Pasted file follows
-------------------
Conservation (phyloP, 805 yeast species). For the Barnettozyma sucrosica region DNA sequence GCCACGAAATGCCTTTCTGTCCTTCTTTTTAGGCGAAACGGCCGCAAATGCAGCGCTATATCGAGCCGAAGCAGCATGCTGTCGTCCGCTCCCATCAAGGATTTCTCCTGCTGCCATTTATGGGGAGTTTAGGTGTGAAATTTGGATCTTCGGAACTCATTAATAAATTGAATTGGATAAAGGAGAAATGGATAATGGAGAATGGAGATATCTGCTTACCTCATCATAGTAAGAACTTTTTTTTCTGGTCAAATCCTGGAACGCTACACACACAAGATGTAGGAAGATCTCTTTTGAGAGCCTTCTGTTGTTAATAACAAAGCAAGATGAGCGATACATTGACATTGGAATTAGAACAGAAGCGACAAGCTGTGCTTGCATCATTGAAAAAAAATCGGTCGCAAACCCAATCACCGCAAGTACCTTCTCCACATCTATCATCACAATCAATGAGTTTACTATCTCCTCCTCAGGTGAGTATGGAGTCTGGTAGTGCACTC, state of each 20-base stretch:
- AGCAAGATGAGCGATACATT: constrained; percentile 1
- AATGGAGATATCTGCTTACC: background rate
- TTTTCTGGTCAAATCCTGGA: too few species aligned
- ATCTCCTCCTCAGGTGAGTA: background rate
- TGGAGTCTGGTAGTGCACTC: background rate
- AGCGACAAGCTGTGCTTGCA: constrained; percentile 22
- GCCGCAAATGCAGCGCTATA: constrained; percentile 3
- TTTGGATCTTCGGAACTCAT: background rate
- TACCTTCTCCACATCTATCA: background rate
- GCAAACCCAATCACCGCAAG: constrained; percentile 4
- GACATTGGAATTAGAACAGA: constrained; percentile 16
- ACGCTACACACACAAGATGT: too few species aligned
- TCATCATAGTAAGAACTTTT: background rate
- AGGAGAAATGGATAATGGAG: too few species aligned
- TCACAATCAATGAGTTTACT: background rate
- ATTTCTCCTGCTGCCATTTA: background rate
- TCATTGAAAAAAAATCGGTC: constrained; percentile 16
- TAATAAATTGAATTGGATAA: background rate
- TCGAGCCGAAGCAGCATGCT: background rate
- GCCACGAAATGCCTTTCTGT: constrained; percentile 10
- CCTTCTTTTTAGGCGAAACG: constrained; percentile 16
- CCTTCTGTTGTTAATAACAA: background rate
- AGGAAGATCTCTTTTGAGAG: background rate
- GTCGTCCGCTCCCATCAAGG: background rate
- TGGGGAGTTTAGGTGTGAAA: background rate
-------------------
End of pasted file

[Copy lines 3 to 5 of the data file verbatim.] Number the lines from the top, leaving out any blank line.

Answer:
- AATGGAGATATCTGCTTACC: background rate
- TTTTCTGGTCAAATCCTGGA: too few species aligned
- ATCTCCTCCTCAGGTGAGTA: background rate